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Smith v. State

Court of Appeals of Texas, Sixth District, Texarkana

May 8, 2019

TRENT ALVON SMITH, Appellant
v.
THE STATE OF TEXAS, TEXAS DEPARTMENT OF CRIMINAL JUSTICE, AND THE TEXAS DEPARTMENT OF CRIMINAL JUSTICE - INSTITUTIONAL DIVISION, Appellees

          Date Submitted: March 14, 2019

          On Appeal from the 126th District Court Travis County, Texas Trial Court No. D-1-GN-14-001313

          Before Morriss, C.J., Burgess and Stevens, JJ.

          MEMORANDUM OPINION

          SCOTT E. STEVENS, JUSTICE

         The trial court dismissed Trent Alvon Smith's lawsuit pursuant to Chapter 14 of the Texas Civil Practice and Remedies Code, finding that the indigent inmate's suit was not timely filed. See Tex. Civ. Prac. & Rem. Code Ann. §§ 14.001-.014 (West 2017).[1] Smith filed this appeal arguing that the trial court erred because his petition was filed in Travis County, Texas, in January 2014, and it "relates back" to his previous filing of the same lawsuit in May 2011 in Walker County, Texas.

         Because Smith failed to timely file his lawsuit, we affirm the trial court's judgment.

         I. Background

         Smith claimed that he was injured on February 3, 2011, when the State vehicle in which he was being transported collided with another State vehicle. Smith sought relief through the grievance system, and he received a final denial of his grievance on or about May 10, 2011. Eight days later, Smith mailed his petition and its attachments to the Walker County District Clerk's Office. Even so, the clerk did not file the petition. In a letter dated May 20, 2011, the clerk returned Smith's unfiled petition to him and informed him that she could not accept his petition for filing until he paid the $504.84 in outstanding costs assessed against him in a prior, unrelated case that had been dismissed as "frivolous."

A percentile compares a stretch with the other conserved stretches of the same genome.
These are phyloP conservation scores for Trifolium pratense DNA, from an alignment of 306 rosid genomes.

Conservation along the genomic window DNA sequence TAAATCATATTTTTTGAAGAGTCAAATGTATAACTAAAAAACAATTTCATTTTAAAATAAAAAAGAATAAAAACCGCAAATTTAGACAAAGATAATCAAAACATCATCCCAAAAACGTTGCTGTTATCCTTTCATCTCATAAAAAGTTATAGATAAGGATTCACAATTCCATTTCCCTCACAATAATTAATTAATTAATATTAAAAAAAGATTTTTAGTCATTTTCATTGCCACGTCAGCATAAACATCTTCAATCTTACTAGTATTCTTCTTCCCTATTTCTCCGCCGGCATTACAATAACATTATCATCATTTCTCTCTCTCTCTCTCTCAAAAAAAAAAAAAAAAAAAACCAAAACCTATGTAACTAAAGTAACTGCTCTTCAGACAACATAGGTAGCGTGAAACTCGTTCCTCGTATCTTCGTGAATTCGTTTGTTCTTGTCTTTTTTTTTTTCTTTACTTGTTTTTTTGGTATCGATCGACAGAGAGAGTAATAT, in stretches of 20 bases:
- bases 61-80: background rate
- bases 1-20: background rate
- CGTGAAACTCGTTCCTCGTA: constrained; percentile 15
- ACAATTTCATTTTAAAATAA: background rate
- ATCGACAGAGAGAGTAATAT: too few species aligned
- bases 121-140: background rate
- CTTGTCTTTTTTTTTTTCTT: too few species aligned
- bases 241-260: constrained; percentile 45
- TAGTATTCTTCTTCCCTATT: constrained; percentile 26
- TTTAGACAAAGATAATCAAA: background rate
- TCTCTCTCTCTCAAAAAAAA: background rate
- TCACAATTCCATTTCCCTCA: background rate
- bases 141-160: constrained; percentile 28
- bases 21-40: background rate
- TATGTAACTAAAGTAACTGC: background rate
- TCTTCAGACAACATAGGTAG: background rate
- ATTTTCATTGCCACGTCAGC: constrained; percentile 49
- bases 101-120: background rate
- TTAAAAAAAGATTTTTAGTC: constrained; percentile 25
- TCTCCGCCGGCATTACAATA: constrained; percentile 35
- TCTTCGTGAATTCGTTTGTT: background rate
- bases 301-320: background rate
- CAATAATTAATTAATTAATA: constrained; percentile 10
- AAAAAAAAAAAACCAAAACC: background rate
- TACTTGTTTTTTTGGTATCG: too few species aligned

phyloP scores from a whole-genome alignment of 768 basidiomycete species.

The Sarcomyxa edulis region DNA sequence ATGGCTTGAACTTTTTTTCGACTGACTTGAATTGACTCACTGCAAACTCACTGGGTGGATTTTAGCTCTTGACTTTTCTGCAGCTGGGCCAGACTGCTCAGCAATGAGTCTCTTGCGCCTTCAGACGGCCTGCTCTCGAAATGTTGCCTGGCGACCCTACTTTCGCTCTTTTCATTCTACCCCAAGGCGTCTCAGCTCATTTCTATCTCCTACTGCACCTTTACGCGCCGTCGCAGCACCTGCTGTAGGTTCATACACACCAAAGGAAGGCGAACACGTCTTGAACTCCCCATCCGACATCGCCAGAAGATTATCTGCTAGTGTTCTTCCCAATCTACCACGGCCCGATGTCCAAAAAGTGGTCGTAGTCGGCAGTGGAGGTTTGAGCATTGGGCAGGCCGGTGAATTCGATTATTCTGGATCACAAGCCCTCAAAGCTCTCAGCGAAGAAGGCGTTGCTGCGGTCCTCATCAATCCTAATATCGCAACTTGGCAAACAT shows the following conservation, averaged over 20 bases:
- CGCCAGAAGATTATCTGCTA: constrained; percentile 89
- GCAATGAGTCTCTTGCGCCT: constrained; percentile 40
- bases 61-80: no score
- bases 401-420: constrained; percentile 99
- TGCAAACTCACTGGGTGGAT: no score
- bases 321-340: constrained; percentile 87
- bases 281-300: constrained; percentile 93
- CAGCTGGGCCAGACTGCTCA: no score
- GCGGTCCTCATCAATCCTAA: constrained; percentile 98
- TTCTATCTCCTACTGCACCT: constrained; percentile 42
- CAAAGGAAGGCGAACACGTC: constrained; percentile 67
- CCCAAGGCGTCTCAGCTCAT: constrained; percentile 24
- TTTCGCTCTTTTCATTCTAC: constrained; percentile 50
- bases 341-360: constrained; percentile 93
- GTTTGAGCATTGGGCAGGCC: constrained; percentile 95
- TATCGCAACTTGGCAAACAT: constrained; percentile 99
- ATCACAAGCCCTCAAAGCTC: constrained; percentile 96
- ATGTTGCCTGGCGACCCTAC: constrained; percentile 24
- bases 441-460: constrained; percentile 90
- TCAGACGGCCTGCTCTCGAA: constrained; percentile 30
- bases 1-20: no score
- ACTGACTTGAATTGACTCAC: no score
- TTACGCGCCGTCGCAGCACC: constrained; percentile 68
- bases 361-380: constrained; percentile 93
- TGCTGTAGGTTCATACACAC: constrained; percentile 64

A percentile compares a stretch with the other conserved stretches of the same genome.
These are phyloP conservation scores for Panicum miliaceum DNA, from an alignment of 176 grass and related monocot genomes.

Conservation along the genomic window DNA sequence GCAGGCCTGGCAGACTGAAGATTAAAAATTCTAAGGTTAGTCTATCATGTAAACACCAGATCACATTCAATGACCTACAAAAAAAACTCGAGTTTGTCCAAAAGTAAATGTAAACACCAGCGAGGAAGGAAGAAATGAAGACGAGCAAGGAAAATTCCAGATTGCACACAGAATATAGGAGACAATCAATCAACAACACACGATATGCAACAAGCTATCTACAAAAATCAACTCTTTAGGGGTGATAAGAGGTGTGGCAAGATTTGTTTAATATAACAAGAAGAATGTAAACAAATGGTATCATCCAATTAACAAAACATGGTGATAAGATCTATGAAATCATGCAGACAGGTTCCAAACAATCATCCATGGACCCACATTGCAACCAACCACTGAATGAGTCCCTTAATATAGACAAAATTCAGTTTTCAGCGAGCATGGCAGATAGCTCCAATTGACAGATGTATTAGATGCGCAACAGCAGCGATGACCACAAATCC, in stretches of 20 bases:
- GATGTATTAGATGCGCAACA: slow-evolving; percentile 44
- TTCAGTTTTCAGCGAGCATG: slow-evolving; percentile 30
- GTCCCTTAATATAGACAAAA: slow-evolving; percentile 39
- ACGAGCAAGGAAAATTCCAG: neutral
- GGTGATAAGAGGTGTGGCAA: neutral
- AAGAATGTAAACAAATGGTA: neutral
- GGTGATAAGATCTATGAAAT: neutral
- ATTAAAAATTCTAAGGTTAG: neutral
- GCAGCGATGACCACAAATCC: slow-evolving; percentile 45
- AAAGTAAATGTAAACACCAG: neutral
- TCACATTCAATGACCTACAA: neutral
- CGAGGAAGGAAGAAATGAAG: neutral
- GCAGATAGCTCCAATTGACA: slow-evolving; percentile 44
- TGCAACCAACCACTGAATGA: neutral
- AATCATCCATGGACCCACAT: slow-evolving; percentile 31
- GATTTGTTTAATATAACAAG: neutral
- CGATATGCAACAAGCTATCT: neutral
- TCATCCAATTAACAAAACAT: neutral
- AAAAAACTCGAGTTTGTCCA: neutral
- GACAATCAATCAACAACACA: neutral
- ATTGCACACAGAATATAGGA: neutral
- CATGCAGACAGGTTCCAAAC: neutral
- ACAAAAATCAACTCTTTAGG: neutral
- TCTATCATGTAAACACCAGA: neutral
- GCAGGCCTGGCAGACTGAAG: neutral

On January 15, 2014, Smith filed the petition in a Travis County district court.[2] The State answered and moved to dismiss the lawsuit, arguing in part that, under Section 14.005(b), the court had to dismiss the lawsuit because Smith failed to file it within thirty-one days of receiving the written decision from the grievance system. The trial court granted the State's motion and dismissed Smith's petition.

         II. Analysis

         In his sole point of error on appeal, Smith argues that the trial court erred in dismissing his lawsuit because his 2014 filing in Travis County related back to his attempted filing in Walker County in 2011.

         Chapter 14 of the Texas Civil Practice and Remedies Code governs suits brought by an inmate in which the inmate files an indigence affidavit. Tex. Civ. Prac. & Rem. Code Ann. § 14.002(a). Before filing suit, inmates must exhaust their administrative remedies through a grievance system. Tex. Civ. Prac. & Rem. Code Ann. § 14.005. After receiving a written decision from the grievance system, an inmate must file his lawsuit within thirty-one days, or the trial court will dismiss the suit as untimely. Tex. Civ. Prac. & Rem. Code Ann. § 14.005(b).

         To avoid dismissal, Smith had until June 9, 2011, to file his suit. See Tex. Civ. Prac. & Rem. Code Ann. § 14.005(b). But Smith's lawsuit was not filed until January 15, 2014, several years after the expiration of the thirty-one-day deadline. See id. Smith argues that, under Rule 5 of the Texas Rules of Civil Procedure, commonly known as the mailbox rule, his lawsuit was timely filed by operation of law in May 2011, because his suit was properly deposited in the mail on or before the deadline and sent "to the proper clerk" in Walker County. He contends that his 2014 filing in Travis County "relates back" to his attempted filing in Walker County in 2011. We disagree.

         Smith's petition was never filed in Walker County because, under Section 14.011(a), the district clerk could not accept his petition for filing until the previously assessed costs and fees were paid.[3]See Tex. Civ. Prac. & Rem. Code Ann. § 14.011(a) ("[A] clerk of a court may not accept for filing another claim by the inmate until the fees and costs assessed under Section 14.006 are paid."). When provisions of Section 14.011(a) conflict with the mailbox rule, Section 14.011(a) prevails because it is a later, more specific statute. See Tex. Gov't Code Ann. §§ 311.025, 312.014 (West 2013); see Tex. Lottery Comm'n v. First State Bank of DeQueen, 325 S.W.3d 628, 637 (Tex. 2010). Here, there is no indication in the record that ...


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